Black mark for referee

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New Zealand 15

South Africa 11

This re-run of last year's World Cup final failed to live up to the pre-match hype and it was predictable that the Scottish referee, Ray Megson, became the target for the team's frustrations.

Megson's unwavering insistence of enforcing the laws to the letter was only as much as southern hemisphere rugby sceptics expected. They have seen enough of the Five Nations to know the bitter taste that a cocktail of unimaginative players, coaches and referees can often provide.

Certainly the 45 penalties and free-kicks awarded in this virtual Tri- Nations decider ruined any chance of an open-running game. That the bulk of the criticism came from New Zealand, the eventual winners, only added to the referee's undoubted guilt.

The New Zealand coach, John Hart, refused to take it lightly on Megson even though his side had benefited from a lion's share of penalties to somehow eke out a gutsy if somewhat unlikely win. Hart insisted: "The high penalty count was extremely frustrating. The fact that it went heavily in our favour doesn't really matter. All that those decisions . . .meant was that the game was never really allowed to flow."

Hart was also concerned that Megson had allowed the South African hooker, John Allan, to stay on the field after head-butting the New Zealand captain, Sean Fitzpatrick, in the opening minute. Allan's act of clearly premeditated aggression did at least fire up the Springboks and catch New Zealand completely unawares. Once the recalled Joel Stransky had cancelled out thepenalty by Andrew Mehrtens after the first-minute fracas, the South Africans took over and it was no surprise when they scored a fine try in the 19th minute.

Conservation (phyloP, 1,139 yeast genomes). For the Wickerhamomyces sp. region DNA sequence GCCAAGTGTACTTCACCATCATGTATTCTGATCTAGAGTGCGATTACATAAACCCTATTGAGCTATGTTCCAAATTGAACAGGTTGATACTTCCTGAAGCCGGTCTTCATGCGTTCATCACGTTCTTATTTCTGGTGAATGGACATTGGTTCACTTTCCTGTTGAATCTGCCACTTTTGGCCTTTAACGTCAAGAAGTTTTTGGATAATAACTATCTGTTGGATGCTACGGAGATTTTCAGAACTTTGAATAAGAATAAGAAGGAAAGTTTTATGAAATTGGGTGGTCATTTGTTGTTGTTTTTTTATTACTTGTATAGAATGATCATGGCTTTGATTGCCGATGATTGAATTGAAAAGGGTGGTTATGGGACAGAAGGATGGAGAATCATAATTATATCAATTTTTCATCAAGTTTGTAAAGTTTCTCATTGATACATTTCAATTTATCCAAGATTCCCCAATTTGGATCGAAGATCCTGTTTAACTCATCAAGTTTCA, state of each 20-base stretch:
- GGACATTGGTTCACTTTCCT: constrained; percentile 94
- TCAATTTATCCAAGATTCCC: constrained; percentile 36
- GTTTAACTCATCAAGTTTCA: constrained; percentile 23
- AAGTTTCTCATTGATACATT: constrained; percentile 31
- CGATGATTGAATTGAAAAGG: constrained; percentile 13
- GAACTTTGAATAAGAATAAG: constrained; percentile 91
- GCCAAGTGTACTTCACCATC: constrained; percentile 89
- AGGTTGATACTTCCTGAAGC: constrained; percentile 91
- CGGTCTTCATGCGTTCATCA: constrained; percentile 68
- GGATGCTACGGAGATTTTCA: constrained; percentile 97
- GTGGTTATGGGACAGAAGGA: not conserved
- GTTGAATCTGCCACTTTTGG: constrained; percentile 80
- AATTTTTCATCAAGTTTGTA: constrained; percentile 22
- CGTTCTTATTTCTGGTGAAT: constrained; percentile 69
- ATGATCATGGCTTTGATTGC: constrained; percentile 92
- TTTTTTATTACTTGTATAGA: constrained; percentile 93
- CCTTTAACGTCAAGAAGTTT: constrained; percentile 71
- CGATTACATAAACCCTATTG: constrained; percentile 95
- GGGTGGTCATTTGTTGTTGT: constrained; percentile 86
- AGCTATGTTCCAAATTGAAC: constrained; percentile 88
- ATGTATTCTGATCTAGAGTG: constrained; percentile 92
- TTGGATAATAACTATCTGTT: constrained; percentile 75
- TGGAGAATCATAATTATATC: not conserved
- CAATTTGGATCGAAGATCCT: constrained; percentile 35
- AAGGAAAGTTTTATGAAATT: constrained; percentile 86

Mark Andrews set up the chance with clean line-out ball. Stransky cleverly switched the play. Japie Mulder and Andrews combined to allow Andre Joubert to score in the corner. But that was only enough to give South Africa an 8-6 half-time lead and as they struggled to come to terms with eccentric refereeing the All Blacks dragged themselves back and edged towards victory.

All South Africa's power meant nothing as New Zealand hung on and three more penalties from Mehrtens carried them home. The South Africans must have wondered just how they had ended up as losers for the second week in succession.

New Zealand: C Cullen (Manawatu); J Wilson (Otago), F Bunce (N Harbour), W Little (N Harbour), J Lomu (Counties); A Mehrtens (Canterbury), J Marshall (Canterbury); O Brown (Auckland), S Fitzpatrick (Auckland), C Dowd (Auckland), R Brooke (Auckland), I Jones (N Harbour), M Jones (Auckland), Z Brooke (Auckland), J Kronfeld (Otago). Replacement: E Rush (N Harbour) for Wilson, 74.

South Africa: A Joubert (Natal); J Small (Natal), J Mulder (Transvaal), B Venter (OFS), P Hendriks (Transvaal); J Stransky (W Province), J Rux (Transvaal); M Hurter (N Transvaal), J Allan (Natal), O du Randt (OFS), M Andrews (Natal), J Ackermann (N Transvaal), F Pienaar (Transvaal), G Teichmann (Natal), R Kruger (N Transvaal). Replacement: J Swart (W Province) for Joubert, 55.